Glutathione: The Power of ‘master antioxidant’

Glutathione's health benefits are vast and varied, as one of the most powerful antioxidants and detoxifying substances found in the human body. Unfortunately, its important role in the human body is not widely known. This is worrisome, as glutathione deficiency can accelerate the aging process and increase your risk of developing diseases such as dementia, arthritis, Alzheimer’s disease, heart disease, cancer, lung disease, and more [1-3].

is a molecule made up of the amino acids cysteine, glycine, and glutamine. While the human body produces glutathione naturally, our stressful lives and environments mean it is not quite enough.

Chronic stress and exposure to toxins such as chemicals, heavy metals, and radiation deplete the body’s glutathione stores. Plus, if you are a smoker, heavy drinker, use a lot of prescription drugs or over-the-counter medicines, or suffer from a chronic illness, you will lose even more glutathione. What’s more, your glutathione production and stores decline as you get older.

A sad truth is that most of us deal with these stressful and health-depleting factors on a daily basis (age, stress, toxin exposure, and illness). This may help to explain why the health of humans, in general, leaves a lot to be desired.

Excessive exposure to toxins increases the presence of free radicals in the body. Free radicals are highly reactive molecules that have an unpaired electron. Due to this, they seek out and steal electrons from lipids, proteins, mitochondria, and DNA.

This process is called oxidation and it modifies the structure and function of these cellular entities. The result is a triggered immune and inflammatory reaction, leaving the body open to chronic inflammation, premature aging, infection, and disease. Is it any wonder why we should all be seeking out and making the most of the many glutathione benefits?

Why is glutathione called a ‘master antioxidant’?

As glutathione is an antioxidant, it supplies an extra electron to free radicals that are on the hunt for their missing electron. This settles the free radicals down and renders them harmless. By neutralizing free radicals, glutathione suppresses a raft of immune reactions that could lead to systemic inflammation. This is why glutathione is known to prevent inflammation-led diseases like cancer, heart disease, and neurodegenerative disease.

While glutathione works to protect cells, DNA, and tissues from oxidative damage, it differs from other commonly-known antioxidants. Why?

For one, glutathione is an endogenous antioxidant, meaning that it is produced internally and is present within the cells. This differs from Vitamin C which is found in the bloodstream, and Vitamin E which is found in cell membranes. Glutathione is in a great position to protect the cells and their mitochondria from free radicals and the oxidative stress they cause.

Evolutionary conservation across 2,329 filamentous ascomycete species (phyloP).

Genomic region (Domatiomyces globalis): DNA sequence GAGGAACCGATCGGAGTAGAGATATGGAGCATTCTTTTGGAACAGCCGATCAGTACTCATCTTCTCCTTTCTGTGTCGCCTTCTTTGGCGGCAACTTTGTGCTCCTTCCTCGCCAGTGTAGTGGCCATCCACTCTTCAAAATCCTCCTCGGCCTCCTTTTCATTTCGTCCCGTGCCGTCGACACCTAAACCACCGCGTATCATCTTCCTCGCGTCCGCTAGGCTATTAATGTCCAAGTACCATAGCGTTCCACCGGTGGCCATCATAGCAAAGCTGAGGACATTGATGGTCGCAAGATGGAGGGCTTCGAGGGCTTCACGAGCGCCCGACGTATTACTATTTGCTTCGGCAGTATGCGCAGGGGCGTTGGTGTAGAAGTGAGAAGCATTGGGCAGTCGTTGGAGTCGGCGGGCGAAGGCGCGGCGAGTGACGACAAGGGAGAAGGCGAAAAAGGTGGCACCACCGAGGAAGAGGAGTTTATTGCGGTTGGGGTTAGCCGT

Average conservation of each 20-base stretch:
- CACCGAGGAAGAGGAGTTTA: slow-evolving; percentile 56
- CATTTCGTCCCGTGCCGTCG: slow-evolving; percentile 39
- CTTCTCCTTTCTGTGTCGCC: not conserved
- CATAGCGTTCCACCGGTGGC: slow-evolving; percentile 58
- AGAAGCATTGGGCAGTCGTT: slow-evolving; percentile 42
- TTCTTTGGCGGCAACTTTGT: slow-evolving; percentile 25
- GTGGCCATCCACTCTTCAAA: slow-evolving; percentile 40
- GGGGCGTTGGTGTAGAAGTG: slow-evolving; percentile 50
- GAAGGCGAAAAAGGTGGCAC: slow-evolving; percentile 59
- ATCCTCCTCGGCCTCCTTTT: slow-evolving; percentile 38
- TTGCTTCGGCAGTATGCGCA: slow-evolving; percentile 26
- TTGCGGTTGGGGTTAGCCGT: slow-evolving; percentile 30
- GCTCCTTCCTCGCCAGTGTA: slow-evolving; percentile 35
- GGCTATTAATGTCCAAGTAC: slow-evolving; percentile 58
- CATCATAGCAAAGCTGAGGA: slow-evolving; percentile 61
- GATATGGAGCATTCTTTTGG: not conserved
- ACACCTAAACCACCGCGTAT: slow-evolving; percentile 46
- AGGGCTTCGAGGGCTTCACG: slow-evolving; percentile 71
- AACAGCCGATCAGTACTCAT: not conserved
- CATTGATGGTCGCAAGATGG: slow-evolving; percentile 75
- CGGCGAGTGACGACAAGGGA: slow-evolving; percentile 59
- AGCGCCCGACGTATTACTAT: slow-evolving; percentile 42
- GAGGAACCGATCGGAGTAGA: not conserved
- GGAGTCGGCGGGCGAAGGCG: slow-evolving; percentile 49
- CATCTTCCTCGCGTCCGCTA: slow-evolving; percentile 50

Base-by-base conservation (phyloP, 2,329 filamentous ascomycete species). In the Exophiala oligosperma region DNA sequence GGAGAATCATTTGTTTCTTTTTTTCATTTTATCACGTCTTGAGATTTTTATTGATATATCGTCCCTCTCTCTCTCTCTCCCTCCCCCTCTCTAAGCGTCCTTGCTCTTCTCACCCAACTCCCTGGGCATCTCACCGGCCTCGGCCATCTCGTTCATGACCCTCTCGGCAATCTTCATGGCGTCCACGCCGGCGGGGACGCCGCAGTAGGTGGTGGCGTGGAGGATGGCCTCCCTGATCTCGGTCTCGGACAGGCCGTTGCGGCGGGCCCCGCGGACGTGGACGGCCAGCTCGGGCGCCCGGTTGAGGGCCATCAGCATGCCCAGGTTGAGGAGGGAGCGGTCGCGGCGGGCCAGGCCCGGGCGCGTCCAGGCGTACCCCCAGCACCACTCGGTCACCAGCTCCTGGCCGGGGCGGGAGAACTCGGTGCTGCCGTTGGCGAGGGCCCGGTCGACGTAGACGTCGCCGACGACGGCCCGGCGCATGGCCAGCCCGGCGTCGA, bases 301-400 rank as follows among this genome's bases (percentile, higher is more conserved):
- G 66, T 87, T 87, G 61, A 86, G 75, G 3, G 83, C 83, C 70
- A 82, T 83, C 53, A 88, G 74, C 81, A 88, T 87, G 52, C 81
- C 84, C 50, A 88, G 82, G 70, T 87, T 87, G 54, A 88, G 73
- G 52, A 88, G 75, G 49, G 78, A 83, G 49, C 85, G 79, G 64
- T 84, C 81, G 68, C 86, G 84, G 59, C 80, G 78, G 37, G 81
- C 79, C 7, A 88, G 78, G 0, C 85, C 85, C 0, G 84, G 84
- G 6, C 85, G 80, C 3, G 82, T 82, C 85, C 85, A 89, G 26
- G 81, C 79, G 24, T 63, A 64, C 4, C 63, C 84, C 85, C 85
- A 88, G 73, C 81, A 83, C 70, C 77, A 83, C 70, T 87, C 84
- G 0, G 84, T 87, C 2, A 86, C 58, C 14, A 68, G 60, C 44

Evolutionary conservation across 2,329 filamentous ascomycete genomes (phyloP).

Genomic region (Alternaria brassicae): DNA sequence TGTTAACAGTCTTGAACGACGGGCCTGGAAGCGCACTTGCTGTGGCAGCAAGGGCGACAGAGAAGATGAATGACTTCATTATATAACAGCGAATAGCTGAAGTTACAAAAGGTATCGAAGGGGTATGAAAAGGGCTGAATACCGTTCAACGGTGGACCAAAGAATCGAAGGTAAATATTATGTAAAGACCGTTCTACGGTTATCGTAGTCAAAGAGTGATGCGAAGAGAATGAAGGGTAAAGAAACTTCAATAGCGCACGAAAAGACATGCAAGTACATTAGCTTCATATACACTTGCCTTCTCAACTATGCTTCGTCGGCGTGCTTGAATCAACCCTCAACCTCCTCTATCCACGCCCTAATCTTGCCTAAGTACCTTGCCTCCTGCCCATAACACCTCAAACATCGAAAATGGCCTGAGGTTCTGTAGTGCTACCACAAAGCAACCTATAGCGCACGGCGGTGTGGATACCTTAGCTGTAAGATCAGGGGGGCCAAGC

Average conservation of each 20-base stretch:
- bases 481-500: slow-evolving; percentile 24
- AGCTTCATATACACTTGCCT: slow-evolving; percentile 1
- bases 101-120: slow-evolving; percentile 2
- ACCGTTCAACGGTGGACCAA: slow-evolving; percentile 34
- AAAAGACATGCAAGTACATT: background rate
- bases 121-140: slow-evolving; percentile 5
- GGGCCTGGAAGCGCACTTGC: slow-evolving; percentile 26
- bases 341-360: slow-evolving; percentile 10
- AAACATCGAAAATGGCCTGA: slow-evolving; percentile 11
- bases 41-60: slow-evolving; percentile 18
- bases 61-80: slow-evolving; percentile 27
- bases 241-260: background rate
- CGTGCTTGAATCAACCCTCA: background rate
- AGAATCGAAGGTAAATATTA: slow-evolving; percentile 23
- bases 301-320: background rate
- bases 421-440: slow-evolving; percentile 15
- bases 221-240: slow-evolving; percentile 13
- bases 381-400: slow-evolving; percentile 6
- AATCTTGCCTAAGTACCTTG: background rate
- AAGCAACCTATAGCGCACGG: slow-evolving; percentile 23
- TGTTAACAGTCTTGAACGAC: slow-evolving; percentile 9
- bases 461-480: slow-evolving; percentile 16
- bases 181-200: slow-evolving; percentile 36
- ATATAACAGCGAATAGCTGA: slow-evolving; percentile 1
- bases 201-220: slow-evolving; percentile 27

This super antioxidant regenerates itself after it has finished neutralizing free radicals and gets right back to work. Plus, it helps to recycle other antioxidants in the body such as Vitamin C and Vitamin E.

A helpful fact to note is that healthy sleep increases your glutathione levels. Melatonin (a hormone produced when you sleep, and that regulates sleep-wake cycles) boosts glutathione levels in liver, brain, and muscle tissue. Even more reason to get some quality shut eye, don’t you think?

One of the many benefits of glutathione is that it cleans toxic metabolic waste - free radicals and reactive species - that are released during immune responses. This means that the immune cells are protected from oxidative damage. Plus, glutathione is a master detox molecule (crucial for eliminating toxins from the body) and regulates the immune system by activating T-cells (immune cells) [4-5].

Everything we have covered here explains why your body uses more glutathione when it is experiencing stress, infection, or illness. This strong antioxidant eliminates damaging free radicals and fires up the immune system so it can fight and destroy pathogens.

As we age, toxins and stress take a heavy toll on our glutathione levels. However, you can reverse this deficiency by taking a high-quality liposomal glutathione supplement. Liposomal glutathione benefits are vast; they boost your glutathione levels, protect you against disease, and slow down the aging process.


  1. N Ballatori et al. Glutathione dysregulation and the etiology and progression of human diseases. Biol Chem. 2009 Mar; 390(3): 191–214.
  2. Chava B. Pocernich. D. Allan Butterfield. Elevation of glutathione as a therapeutic strategy in Alzheimer disease. 2012. Biochimica et Biophysica Acta (BBA) - Molecular Basis of Disease
  3. Townsend DM, Tew KD, Tapiero H. The importance of glutathione in human disease. Biomed Pharmacother. 2003 May-Jun;57(3-4):145-55.
  4. T W Mak et al. Glutathione Primes T Cell Metabolism for Inflammation. Immunity. April 2017.
  5. Allen et al. Mechanisms of Control of Mycobacterium tuberculosis by NK Cells: Role of Glutathione. Front Immunol. 2015